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||An evaluation of peer and professional trainers in a union-based occupational health and safety training program.
||Kurtz JR, Robins TG, Schork MA
||J Occup Environ Med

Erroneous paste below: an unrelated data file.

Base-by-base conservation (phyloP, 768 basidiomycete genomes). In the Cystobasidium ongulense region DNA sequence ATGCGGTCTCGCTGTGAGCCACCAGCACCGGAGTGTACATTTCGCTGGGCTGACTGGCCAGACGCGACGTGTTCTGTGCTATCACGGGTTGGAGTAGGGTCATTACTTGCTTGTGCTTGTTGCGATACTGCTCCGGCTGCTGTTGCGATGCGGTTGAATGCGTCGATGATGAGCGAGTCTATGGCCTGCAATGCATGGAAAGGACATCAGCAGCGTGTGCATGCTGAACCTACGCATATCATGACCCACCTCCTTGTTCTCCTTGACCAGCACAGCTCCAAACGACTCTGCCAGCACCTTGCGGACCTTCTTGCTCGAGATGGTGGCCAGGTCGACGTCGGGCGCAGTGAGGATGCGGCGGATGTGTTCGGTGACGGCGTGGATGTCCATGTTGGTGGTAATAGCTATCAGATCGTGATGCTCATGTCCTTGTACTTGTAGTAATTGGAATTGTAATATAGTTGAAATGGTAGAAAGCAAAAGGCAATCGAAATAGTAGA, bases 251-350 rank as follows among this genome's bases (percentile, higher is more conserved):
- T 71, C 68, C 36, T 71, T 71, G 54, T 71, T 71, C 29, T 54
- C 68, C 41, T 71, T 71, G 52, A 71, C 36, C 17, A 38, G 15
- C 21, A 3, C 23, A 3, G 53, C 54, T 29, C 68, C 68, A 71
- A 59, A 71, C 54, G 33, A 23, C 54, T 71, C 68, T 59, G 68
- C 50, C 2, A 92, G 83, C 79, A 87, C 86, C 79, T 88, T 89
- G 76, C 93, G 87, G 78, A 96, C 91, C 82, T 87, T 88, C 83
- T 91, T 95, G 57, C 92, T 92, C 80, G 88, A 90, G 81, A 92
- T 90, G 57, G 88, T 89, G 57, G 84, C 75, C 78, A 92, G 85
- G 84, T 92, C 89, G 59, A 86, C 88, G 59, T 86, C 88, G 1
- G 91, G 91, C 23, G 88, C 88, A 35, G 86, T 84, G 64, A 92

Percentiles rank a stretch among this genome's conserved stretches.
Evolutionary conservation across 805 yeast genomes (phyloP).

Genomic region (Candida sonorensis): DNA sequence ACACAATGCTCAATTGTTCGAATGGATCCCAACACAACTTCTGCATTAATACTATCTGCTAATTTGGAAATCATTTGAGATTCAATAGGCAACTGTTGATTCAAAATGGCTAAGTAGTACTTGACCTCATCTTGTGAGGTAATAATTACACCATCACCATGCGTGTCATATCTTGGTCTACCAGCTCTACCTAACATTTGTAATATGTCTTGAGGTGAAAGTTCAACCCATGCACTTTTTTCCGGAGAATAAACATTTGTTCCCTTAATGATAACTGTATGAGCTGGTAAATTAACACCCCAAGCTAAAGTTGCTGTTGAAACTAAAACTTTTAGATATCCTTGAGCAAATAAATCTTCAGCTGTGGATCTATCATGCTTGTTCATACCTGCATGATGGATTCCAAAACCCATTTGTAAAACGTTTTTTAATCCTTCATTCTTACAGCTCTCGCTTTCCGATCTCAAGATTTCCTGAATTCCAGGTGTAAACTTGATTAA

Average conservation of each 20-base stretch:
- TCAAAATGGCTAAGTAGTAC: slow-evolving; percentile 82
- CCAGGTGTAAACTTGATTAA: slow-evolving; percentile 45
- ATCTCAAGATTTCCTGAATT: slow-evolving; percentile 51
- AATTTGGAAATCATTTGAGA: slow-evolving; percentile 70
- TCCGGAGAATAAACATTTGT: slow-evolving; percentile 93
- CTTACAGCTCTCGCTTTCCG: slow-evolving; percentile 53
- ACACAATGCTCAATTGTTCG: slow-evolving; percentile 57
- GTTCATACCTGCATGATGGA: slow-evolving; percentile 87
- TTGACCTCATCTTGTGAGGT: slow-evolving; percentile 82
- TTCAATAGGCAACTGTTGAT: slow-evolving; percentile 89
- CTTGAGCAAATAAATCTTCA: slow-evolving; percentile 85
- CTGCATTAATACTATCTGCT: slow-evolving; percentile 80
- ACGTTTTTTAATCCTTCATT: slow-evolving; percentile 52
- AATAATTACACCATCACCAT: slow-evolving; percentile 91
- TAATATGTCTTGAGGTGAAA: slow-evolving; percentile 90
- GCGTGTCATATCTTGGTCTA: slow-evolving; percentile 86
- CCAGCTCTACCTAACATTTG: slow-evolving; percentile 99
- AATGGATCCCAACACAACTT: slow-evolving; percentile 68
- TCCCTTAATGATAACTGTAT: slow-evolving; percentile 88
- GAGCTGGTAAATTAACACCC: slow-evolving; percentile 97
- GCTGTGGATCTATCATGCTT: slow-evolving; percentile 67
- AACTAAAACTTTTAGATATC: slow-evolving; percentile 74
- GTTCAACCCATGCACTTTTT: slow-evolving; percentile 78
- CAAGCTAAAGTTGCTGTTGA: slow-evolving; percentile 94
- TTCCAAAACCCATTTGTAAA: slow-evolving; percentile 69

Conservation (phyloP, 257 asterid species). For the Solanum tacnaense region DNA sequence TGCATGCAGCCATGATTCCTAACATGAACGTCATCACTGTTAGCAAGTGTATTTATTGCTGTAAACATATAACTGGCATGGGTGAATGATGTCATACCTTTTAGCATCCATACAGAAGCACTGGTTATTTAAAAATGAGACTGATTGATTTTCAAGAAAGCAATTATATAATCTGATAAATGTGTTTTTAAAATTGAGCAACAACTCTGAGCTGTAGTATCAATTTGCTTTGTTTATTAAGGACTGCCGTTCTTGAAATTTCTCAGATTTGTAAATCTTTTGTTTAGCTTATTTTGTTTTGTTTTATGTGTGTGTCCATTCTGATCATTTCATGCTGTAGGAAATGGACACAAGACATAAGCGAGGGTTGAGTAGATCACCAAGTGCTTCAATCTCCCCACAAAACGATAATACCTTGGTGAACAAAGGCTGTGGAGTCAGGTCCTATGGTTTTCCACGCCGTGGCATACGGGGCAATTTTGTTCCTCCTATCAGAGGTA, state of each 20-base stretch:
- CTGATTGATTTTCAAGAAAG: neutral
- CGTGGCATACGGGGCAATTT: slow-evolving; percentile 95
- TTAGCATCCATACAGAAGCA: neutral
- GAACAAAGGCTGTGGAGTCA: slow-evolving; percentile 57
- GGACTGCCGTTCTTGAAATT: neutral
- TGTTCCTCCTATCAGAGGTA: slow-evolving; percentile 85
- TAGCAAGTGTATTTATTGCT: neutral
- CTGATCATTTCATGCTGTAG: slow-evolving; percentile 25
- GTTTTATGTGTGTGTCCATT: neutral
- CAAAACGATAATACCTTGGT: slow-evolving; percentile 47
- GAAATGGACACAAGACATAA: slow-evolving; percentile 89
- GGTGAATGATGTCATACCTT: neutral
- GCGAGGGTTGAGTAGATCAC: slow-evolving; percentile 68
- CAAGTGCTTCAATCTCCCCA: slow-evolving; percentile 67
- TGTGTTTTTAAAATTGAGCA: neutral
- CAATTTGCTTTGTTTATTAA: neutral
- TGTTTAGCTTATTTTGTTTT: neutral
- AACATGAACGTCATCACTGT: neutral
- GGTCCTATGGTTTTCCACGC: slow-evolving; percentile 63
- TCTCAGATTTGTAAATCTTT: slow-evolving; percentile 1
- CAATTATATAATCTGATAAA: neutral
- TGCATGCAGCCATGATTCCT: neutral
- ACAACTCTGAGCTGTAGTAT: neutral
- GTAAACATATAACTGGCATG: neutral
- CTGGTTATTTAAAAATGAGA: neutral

||Social cognitive theory posits that behavior can be changed by observing others perform or describe performance of behaviors. This framework was applied to understanding health behavior change associated with workplace health and safety training. Questionnaires were developed and administered to 426 workers at a United Automobile Worker's Union health and safety training program. Participants received training from one of three trainers: (1) local union discussion leaders (LUDLs), (2) professional staff trainers, or (3) LUDLs with professional staff trainers. Data were collected in three phases: before, after, and three months post-training. Findings show that subjects trained by LUDLs identify most closely with their instructors, whereas subjects trained by staff trainers identify least closely with them. In addition, workers trained by LUDLs reported changing behavior as a result of training more often than workers trained by others.